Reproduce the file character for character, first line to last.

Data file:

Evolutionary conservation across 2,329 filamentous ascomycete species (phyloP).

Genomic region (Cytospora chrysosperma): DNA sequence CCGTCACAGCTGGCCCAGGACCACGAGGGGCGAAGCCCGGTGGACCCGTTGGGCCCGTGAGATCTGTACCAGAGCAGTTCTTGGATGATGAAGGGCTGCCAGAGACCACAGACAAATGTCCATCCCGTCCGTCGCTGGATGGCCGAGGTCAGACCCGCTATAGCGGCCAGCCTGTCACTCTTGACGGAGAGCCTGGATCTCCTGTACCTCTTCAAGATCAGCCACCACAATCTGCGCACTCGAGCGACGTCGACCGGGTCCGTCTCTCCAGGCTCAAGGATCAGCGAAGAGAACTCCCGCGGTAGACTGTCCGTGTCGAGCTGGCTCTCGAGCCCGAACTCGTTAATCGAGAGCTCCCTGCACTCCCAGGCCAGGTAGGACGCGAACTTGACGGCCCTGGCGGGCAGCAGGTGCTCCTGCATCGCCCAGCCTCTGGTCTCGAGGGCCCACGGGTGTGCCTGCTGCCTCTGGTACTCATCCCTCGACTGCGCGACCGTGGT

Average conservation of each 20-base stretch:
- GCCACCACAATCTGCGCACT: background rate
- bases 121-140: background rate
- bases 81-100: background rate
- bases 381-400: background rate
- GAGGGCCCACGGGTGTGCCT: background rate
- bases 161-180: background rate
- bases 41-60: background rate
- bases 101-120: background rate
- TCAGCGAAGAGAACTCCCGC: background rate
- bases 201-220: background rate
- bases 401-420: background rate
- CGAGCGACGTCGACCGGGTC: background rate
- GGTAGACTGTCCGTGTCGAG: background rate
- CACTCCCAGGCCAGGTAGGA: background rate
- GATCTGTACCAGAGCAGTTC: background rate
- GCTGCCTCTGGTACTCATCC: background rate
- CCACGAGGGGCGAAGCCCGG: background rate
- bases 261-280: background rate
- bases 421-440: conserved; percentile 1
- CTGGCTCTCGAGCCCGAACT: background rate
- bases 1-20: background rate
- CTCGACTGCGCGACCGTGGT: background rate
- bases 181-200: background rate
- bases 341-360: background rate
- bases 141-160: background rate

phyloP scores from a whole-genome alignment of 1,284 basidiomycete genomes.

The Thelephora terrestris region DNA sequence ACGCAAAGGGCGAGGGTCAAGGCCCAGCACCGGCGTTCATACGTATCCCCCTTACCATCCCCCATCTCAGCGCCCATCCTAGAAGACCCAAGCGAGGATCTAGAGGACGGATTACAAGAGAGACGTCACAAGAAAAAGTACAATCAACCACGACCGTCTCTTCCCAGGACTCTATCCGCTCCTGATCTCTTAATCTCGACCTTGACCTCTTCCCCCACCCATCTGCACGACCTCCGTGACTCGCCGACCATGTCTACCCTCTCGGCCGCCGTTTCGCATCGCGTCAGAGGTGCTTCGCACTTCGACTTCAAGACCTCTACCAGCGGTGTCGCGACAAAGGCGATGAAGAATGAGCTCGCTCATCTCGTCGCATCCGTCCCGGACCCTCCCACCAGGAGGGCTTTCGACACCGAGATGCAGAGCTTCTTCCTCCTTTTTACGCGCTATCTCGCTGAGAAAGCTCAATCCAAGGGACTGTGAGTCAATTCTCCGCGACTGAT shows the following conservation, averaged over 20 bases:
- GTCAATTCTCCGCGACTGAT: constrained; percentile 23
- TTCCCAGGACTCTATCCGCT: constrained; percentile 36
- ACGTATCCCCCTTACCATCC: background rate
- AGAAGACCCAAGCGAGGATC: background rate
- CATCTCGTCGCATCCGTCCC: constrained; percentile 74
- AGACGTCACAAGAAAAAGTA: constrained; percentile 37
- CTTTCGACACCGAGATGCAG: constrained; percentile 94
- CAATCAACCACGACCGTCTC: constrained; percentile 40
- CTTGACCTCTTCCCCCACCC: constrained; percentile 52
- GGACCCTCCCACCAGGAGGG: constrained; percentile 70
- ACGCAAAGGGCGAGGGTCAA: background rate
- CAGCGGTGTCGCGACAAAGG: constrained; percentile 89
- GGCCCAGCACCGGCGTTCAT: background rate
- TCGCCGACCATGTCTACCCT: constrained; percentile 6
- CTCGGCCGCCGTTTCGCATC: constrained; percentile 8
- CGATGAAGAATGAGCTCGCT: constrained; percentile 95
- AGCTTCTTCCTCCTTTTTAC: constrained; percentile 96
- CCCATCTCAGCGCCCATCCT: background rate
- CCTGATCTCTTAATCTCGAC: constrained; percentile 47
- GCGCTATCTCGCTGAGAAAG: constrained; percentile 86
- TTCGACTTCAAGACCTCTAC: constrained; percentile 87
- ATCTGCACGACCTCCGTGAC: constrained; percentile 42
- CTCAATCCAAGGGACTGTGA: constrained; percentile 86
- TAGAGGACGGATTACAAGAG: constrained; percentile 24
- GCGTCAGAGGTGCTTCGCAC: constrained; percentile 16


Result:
Evolutionary conservation across 2,329 filamentous ascomycete species (phyloP).

Genomic region (Cytospora chrysosperma): DNA sequence CCGTCACAGCTGGCCCAGGACCACGAGGGGCGAAGCCCGGTGGACCCGTTGGGCCCGTGAGATCTGTACCAGAGCAGTTCTTGGATGATGAAGGGCTGCCAGAGACCACAGACAAATGTCCATCCCGTCCGTCGCTGGATGGCCGAGGTCAGACCCGCTATAGCGGCCAGCCTGTCACTCTTGACGGAGAGCCTGGATCTCCTGTACCTCTTCAAGATCAGCCACCACAATCTGCGCACTCGAGCGACGTCGACCGGGTCCGTCTCTCCAGGCTCAAGGATCAGCGAAGAGAACTCCCGCGGTAGACTGTCCGTGTCGAGCTGGCTCTCGAGCCCGAACTCGTTAATCGAGAGCTCCCTGCACTCCCAGGCCAGGTAGGACGCGAACTTGACGGCCCTGGCGGGCAGCAGGTGCTCCTGCATCGCCCAGCCTCTGGTCTCGAGGGCCCACGGGTGTGCCTGCTGCCTCTGGTACTCATCCCTCGACTGCGCGACCGTGGT

Average conservation of each 20-base stretch:
- GCCACCACAATCTGCGCACT: background rate
- bases 121-140: background rate
- bases 81-100: background rate
- bases 381-400: background rate
- GAGGGCCCACGGGTGTGCCT: background rate
- bases 161-180: background rate
- bases 41-60: background rate
- bases 101-120: background rate
- TCAGCGAAGAGAACTCCCGC: background rate
- bases 201-220: background rate
- bases 401-420: background rate
- CGAGCGACGTCGACCGGGTC: background rate
- GGTAGACTGTCCGTGTCGAG: background rate
- CACTCCCAGGCCAGGTAGGA: background rate
- GATCTGTACCAGAGCAGTTC: background rate
- GCTGCCTCTGGTACTCATCC: background rate
- CCACGAGGGGCGAAGCCCGG: background rate
- bases 261-280: background rate
- bases 421-440: conserved; percentile 1
- CTGGCTCTCGAGCCCGAACT: background rate
- bases 1-20: background rate
- CTCGACTGCGCGACCGTGGT: background rate
- bases 181-200: background rate
- bases 341-360: background rate
- bases 141-160: background rate

phyloP scores from a whole-genome alignment of 1,284 basidiomycete genomes.

The Thelephora terrestris region DNA sequence ACGCAAAGGGCGAGGGTCAAGGCCCAGCACCGGCGTTCATACGTATCCCCCTTACCATCCCCCATCTCAGCGCCCATCCTAGAAGACCCAAGCGAGGATCTAGAGGACGGATTACAAGAGAGACGTCACAAGAAAAAGTACAATCAACCACGACCGTCTCTTCCCAGGACTCTATCCGCTCCTGATCTCTTAATCTCGACCTTGACCTCTTCCCCCACCCATCTGCACGACCTCCGTGACTCGCCGACCATGTCTACCCTCTCGGCCGCCGTTTCGCATCGCGTCAGAGGTGCTTCGCACTTCGACTTCAAGACCTCTACCAGCGGTGTCGCGACAAAGGCGATGAAGAATGAGCTCGCTCATCTCGTCGCATCCGTCCCGGACCCTCCCACCAGGAGGGCTTTCGACACCGAGATGCAGAGCTTCTTCCTCCTTTTTACGCGCTATCTCGCTGAGAAAGCTCAATCCAAGGGACTGTGAGTCAATTCTCCGCGACTGAT shows the following conservation, averaged over 20 bases:
- GTCAATTCTCCGCGACTGAT: constrained; percentile 23
- TTCCCAGGACTCTATCCGCT: constrained; percentile 36
- ACGTATCCCCCTTACCATCC: background rate
- AGAAGACCCAAGCGAGGATC: background rate
- CATCTCGTCGCATCCGTCCC: constrained; percentile 74
- AGACGTCACAAGAAAAAGTA: constrained; percentile 37
- CTTTCGACACCGAGATGCAG: constrained; percentile 94
- CAATCAACCACGACCGTCTC: constrained; percentile 40
- CTTGACCTCTTCCCCCACCC: constrained; percentile 52
- GGACCCTCCCACCAGGAGGG: constrained; percentile 70
- ACGCAAAGGGCGAGGGTCAA: background rate
- CAGCGGTGTCGCGACAAAGG: constrained; percentile 89
- GGCCCAGCACCGGCGTTCAT: background rate
- TCGCCGACCATGTCTACCCT: constrained; percentile 6
- CTCGGCCGCCGTTTCGCATC: constrained; percentile 8
- CGATGAAGAATGAGCTCGCT: constrained; percentile 95
- AGCTTCTTCCTCCTTTTTAC: constrained; percentile 96
- CCCATCTCAGCGCCCATCCT: background rate
- CCTGATCTCTTAATCTCGAC: constrained; percentile 47
- GCGCTATCTCGCTGAGAAAG: constrained; percentile 86
- TTCGACTTCAAGACCTCTAC: constrained; percentile 87
- ATCTGCACGACCTCCGTGAC: constrained; percentile 42
- CTCAATCCAAGGGACTGTGA: constrained; percentile 86
- TAGAGGACGGATTACAAGAG: constrained; percentile 24
- GCGTCAGAGGTGCTTCGCAC: constrained; percentile 16